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I was fine with the theory personality characteristics are so highly variable under the throes of adolescence that it is a practical impossibility, if not clinically inappropriate, to diagnose such disorders until the age of 18. I'm aware that antisocial personality disorder hasn't changed.

Too many practitioners see a personality disorder diagnosis and turn off their brains to the likelihood of a mood, anxiety, or psychotic disorder.

Specifically, why is the new criteria considered better than the old criteria under DSM-3 and -4?

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An article on the NCBI website states

Many clinicians are reluctant to diagnose personality disorders (PDs) during youth, viewing paediatric personality deviations instead as reflective of given developmental stages. This is so despite evidence that certain youth are indeed at risk for the eventual development of PDs as adults. Unfortunately, late identification of these disorders prevents timely treatment and potentially increases morbidity.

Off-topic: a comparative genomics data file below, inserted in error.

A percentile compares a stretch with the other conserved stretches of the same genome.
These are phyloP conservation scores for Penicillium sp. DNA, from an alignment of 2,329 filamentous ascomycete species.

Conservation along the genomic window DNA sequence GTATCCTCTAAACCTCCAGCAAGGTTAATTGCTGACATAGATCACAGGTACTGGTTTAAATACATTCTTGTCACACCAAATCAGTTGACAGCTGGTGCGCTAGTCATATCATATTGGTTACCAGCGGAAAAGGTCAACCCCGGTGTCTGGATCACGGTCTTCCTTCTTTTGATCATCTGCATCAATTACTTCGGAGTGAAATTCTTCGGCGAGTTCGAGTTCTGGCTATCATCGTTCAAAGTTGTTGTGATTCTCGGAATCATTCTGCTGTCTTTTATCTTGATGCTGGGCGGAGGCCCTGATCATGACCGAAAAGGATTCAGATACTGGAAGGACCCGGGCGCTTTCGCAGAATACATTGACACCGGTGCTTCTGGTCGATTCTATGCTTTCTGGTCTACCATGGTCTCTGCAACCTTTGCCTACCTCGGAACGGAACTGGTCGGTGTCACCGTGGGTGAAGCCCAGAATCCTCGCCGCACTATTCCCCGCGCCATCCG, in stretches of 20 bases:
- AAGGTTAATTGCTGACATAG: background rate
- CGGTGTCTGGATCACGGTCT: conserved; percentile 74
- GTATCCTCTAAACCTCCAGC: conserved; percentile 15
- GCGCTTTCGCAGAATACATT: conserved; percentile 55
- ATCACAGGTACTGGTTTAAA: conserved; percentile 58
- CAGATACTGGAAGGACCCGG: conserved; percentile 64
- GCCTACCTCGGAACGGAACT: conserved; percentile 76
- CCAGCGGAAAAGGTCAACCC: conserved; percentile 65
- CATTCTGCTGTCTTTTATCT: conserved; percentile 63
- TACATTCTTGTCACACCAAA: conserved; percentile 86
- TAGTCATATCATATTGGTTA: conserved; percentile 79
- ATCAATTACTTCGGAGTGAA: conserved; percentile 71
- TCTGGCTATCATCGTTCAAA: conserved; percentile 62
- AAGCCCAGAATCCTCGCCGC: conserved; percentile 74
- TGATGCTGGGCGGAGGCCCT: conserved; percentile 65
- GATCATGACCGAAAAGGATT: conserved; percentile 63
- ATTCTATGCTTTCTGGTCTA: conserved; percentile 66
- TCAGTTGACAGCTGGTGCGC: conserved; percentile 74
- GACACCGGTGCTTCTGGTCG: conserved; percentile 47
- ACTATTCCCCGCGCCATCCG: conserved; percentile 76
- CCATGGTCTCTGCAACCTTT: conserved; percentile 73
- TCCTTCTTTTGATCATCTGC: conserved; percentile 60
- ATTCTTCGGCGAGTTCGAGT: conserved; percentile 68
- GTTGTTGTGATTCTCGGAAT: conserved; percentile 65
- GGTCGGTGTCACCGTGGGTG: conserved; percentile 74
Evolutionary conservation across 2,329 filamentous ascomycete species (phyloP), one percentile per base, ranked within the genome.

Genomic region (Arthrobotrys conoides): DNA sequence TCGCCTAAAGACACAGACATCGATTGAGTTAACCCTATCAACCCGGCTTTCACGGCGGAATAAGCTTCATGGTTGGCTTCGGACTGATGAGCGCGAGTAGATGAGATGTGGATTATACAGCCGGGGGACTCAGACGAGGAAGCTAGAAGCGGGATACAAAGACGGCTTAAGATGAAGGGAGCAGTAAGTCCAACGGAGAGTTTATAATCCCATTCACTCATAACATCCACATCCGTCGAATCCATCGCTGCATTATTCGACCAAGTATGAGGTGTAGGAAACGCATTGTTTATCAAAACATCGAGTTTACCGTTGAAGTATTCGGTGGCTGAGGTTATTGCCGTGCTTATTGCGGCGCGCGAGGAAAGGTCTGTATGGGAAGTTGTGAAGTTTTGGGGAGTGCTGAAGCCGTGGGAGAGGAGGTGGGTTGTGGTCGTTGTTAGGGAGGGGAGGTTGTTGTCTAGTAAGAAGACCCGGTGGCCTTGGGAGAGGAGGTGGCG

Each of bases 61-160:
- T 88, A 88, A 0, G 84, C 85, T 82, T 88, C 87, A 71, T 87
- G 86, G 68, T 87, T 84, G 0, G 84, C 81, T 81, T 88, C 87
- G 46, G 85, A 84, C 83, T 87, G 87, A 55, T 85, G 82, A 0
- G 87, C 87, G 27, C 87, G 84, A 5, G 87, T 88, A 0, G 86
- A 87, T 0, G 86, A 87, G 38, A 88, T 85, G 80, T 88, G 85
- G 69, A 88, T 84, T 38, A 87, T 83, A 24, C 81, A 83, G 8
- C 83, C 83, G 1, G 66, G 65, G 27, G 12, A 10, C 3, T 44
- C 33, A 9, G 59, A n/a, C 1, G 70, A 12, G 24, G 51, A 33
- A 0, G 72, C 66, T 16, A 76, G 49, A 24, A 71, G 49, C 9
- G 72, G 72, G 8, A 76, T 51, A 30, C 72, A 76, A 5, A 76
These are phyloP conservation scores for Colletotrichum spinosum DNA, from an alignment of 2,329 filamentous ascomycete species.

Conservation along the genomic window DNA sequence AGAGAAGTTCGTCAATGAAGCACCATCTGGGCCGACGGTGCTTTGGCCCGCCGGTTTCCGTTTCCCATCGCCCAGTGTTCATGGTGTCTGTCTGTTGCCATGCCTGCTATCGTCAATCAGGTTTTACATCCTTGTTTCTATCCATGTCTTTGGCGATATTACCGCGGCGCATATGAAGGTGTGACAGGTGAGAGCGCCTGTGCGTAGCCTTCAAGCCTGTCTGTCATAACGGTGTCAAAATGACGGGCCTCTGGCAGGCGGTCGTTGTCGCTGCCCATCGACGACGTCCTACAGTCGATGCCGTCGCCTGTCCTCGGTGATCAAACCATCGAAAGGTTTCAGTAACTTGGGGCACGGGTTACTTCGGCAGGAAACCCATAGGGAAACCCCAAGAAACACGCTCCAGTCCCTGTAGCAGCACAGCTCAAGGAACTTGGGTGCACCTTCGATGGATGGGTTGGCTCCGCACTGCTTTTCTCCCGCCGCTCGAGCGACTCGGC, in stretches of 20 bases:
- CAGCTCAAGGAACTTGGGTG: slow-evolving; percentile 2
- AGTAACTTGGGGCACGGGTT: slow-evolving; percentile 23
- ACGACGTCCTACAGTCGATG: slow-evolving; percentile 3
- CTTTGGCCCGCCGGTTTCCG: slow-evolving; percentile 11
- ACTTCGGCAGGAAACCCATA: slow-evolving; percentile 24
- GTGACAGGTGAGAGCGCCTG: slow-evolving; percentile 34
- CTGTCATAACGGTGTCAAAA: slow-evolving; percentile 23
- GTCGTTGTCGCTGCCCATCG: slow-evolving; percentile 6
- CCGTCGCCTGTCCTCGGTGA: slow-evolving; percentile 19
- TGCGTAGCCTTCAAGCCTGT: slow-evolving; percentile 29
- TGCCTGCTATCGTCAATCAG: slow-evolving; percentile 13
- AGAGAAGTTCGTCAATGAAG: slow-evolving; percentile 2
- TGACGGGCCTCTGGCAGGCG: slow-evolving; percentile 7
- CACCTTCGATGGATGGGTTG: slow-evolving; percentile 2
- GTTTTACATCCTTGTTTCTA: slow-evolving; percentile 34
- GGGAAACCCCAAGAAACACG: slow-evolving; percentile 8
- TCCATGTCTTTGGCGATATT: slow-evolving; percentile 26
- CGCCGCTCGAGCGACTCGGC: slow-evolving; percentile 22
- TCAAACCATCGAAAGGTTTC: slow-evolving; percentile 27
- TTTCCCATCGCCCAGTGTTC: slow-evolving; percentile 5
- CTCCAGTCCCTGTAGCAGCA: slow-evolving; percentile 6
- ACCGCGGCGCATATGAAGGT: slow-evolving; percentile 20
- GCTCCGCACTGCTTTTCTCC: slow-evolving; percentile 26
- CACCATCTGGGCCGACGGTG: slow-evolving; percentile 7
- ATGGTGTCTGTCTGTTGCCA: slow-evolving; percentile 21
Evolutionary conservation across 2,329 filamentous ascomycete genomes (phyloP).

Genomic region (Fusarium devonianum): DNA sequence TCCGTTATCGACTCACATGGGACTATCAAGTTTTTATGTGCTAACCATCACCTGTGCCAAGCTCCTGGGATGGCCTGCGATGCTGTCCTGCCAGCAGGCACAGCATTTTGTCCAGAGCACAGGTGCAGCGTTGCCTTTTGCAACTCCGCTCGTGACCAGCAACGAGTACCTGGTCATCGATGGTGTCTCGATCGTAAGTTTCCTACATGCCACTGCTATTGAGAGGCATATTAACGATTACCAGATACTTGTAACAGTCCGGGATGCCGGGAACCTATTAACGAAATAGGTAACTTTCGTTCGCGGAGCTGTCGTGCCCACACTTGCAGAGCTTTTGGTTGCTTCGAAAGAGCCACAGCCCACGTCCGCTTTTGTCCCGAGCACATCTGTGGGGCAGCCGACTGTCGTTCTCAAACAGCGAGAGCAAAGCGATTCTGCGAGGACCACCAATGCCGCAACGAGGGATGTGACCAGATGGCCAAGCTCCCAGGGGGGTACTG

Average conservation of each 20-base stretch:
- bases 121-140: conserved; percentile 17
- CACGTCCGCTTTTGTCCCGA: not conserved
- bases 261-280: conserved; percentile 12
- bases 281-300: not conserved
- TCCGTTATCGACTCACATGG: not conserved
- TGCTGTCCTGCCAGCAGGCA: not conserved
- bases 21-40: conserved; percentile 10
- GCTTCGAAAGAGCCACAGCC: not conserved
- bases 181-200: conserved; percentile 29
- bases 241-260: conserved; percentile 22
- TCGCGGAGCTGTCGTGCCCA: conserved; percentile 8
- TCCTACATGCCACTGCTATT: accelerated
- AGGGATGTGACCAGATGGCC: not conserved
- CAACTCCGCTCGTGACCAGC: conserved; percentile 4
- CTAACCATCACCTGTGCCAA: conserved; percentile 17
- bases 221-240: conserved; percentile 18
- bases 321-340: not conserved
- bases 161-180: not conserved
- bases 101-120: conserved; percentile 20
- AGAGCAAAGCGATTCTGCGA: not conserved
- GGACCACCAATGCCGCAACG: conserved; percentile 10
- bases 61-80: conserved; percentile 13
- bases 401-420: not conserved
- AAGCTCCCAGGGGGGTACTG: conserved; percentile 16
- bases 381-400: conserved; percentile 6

There are also a fair few references to articles backing the idea up

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  • $\begingroup$ Yes, in the old days these were called "traits." My hope is that the change isn't mostly due to reimbursement issues. $\endgroup$ – Stu W Mar 7 '17 at 15:43

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